Skift Take

After a volatile 2023, next year may see demand and supply back in balance.

This was the year that all the occupancy gains from the short-term rental boom went away. Demand for short-term rentals declined in the U.S. as Americans opted for overseas trips and cruises.

While demand for international stays rose by 17%, domestic trips had moderate growth of 4.5%. Economic uncertainty, weak consumption growth, and unexpected events, such as wildfires and hurricanes, further added to the slowdown. 

Jamie Lane, chief economist at AirDNA wrote rather ominously: “As of November 2023, all the gains seen in U.S. short-term rental occupancy have now been erased and we are back to the average occupancy level seen in 2018 – 2019.” 

But AirDNA’s 2024 outlook predicts a rebound in demand, thanks to lower inflation rates and domestic travel picking up. 

Small Improvements in Urban Areas

The Federal Reserve has stopped raising interest rates, and could start cutting in 2024. The housing market could see a 2% decline in home prices through 2024, AirDNA predicts, but wage growth above inflation suggests increased purchasing power for consumers. Put simply, more disposable income for travel. 

AirDNA expects these factors to boost demand.

Booking windows — the time between the booking and stay — have decreased since 2018, with 2020 experiencing a notable drop due to Covid. While lead times slightly recovered in 2021, they decreased again in 2023, with suburban locations being hit the most. However, looking ahead, spring travel demand is expected to re-accelerate in March, April, and May 2024, the report said.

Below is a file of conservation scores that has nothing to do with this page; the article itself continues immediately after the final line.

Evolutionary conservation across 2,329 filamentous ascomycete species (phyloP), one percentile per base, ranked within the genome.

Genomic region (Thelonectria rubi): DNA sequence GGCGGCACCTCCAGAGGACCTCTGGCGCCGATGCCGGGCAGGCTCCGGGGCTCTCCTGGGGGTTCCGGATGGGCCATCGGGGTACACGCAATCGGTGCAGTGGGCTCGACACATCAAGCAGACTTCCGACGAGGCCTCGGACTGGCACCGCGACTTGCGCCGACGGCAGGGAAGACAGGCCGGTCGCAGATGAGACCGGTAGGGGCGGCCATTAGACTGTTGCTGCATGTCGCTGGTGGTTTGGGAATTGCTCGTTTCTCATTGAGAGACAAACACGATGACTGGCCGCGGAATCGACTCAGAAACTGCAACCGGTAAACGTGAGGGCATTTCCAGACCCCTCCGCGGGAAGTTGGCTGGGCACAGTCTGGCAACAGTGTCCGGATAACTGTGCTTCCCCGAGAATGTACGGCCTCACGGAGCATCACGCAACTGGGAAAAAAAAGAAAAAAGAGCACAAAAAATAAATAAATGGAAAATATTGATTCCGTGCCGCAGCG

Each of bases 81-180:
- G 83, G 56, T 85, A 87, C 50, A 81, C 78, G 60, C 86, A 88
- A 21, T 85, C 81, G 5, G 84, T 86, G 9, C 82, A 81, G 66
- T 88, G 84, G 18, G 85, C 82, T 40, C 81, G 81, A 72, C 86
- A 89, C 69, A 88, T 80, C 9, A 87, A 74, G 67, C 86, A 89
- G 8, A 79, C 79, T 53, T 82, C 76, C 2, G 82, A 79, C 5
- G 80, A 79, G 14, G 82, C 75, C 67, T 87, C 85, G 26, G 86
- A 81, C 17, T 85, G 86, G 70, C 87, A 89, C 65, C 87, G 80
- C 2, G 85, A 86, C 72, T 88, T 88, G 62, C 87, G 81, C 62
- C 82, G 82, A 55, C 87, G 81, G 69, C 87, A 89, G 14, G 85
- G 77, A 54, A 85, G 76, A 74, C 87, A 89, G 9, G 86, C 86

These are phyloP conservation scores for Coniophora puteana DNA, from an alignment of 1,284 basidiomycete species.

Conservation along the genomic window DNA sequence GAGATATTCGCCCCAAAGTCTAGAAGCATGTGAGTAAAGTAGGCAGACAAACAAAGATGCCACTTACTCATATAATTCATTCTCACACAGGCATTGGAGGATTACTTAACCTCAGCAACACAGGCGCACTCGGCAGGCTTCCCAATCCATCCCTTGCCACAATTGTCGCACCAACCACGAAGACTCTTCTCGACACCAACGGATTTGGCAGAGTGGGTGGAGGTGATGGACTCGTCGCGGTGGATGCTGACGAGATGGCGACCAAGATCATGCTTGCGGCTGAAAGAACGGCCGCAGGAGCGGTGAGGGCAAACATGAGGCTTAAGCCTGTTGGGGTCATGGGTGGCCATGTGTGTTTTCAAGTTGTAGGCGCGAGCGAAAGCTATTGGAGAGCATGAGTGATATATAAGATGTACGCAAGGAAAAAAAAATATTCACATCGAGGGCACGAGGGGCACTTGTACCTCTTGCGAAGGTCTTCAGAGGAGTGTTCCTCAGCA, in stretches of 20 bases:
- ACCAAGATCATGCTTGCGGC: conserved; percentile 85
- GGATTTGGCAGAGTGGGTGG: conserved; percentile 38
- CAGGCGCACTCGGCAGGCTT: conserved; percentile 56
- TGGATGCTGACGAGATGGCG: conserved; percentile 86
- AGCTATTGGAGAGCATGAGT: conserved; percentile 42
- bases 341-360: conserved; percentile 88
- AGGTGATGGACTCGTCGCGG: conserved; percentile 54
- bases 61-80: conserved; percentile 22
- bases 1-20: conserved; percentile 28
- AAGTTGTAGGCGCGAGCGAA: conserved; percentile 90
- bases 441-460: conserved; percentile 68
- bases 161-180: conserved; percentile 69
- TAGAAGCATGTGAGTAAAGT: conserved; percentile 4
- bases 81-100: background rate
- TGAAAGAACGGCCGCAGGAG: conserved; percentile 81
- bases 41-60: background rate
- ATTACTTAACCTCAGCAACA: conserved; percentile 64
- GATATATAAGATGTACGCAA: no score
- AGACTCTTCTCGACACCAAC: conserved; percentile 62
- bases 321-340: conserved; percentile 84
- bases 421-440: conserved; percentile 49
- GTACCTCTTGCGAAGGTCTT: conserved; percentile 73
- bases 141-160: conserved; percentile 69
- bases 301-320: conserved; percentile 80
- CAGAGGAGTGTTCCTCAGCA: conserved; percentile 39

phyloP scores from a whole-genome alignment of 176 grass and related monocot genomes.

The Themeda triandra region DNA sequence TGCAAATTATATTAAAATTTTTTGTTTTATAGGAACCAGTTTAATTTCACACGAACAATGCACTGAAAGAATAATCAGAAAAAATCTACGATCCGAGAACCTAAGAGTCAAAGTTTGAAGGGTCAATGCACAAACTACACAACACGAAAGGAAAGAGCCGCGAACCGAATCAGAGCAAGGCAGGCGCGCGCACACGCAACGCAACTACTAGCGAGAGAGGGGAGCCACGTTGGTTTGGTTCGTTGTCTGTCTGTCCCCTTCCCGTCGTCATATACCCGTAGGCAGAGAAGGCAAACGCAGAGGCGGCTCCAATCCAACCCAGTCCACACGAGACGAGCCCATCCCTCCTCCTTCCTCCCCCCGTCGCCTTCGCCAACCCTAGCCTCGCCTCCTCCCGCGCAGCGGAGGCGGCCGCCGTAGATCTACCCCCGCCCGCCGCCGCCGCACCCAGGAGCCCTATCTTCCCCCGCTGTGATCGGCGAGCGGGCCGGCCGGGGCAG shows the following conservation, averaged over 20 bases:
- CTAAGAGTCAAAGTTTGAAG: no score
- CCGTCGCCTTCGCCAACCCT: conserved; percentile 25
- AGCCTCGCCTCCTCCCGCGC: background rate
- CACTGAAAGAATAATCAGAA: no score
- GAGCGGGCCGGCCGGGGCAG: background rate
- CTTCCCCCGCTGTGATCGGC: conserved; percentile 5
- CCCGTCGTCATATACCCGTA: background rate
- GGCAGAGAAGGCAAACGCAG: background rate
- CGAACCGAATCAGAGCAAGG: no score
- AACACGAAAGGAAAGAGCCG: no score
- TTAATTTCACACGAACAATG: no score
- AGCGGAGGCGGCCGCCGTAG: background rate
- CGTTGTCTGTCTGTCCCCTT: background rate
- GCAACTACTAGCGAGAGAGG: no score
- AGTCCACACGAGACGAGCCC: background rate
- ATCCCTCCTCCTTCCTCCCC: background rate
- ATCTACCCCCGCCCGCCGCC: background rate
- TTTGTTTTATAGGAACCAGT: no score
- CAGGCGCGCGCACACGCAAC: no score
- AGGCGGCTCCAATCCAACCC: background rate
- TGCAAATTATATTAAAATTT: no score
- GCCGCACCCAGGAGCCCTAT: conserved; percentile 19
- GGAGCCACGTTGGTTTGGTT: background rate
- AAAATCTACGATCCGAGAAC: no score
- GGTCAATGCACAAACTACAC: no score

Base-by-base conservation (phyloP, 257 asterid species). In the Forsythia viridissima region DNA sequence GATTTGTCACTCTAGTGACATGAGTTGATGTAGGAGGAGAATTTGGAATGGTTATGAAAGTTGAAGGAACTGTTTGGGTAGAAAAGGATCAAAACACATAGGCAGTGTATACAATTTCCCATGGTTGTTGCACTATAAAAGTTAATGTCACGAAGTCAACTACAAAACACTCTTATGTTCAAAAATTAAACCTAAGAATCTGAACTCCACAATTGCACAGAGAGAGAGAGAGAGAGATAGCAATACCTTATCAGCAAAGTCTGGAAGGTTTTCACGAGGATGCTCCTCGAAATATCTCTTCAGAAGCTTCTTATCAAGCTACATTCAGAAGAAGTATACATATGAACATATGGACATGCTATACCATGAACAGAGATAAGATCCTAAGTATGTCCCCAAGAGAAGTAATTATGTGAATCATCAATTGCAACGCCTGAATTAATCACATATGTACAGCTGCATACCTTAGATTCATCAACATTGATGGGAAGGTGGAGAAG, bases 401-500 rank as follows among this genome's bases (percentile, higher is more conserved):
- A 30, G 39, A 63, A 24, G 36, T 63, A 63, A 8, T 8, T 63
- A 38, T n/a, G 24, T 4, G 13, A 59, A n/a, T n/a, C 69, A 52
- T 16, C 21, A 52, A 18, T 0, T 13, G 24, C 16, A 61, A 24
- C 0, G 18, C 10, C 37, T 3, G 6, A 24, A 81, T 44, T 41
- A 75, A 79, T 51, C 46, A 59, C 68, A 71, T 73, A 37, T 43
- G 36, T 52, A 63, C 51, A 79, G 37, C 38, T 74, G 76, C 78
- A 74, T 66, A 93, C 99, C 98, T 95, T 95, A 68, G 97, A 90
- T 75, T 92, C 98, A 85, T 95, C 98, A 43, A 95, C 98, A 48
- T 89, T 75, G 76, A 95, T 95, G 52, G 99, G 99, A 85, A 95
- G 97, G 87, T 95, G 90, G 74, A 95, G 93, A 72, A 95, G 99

The winners: Leisure demand, especially in coastal and mountain/lake resort locations, weakened in 2023 but is anticipated to recover in 2024. Coastal resorts are expected to experience significant growth due to sustained interest in shoulder seasons. 

However, mid-size and small city/rural markets are projected to lead demand growth and increase their share of the U.S. rental market.

The losers: Urban locations, which saw rapid growth in 2022 and early 2023, will face challenges in 2024 due to increased competition and regulatory restrictions. 

A Fine Equilibrium

The pandemic boom of vacation rentals convinced many a mom and pop they could quit their jobs, and become full-time Airbnb hosts. But that quickly led to an oversaturated market with a rise in supply and fall in revenue. 

The normalization is likely to balance demand and supply in 2024. Historically, a key factor in predicting future supply has been the potential return on investment — measured by typical monthly revenue versus the cost of buying a home and the monthly mortgage payment. 

The highest return occurred in the summer of 2021, with monthly revenue 31% higher than pre-Covid due to lower interest rates. That led to more supply, which gradually reduced the performance of typical rentals. Average revenues dropped 11% from the peak.

Then rising interest rates more than doubled the typical mortgage payment for a new home, hitting supply. That should continue in 2024.

The effect will be pronounced in urban markets, in particular, affected by intense regulations. Concentrated in select large cities, urban supply faces challenges due to housing affordability issues, heightened by a decade of slow development and rising prices of urban housing. 

Have a confidential tip for Skift? Get in touch

Tags: airdna, booking windows, forecast, future of lodging, housing, occupancy, online travel, online travel newsletter, vacation rentals

Photo credit: A living room at a short term rental in Nashville listed on Airbnb. Source: Airbnb.

Up Next

Loading next stories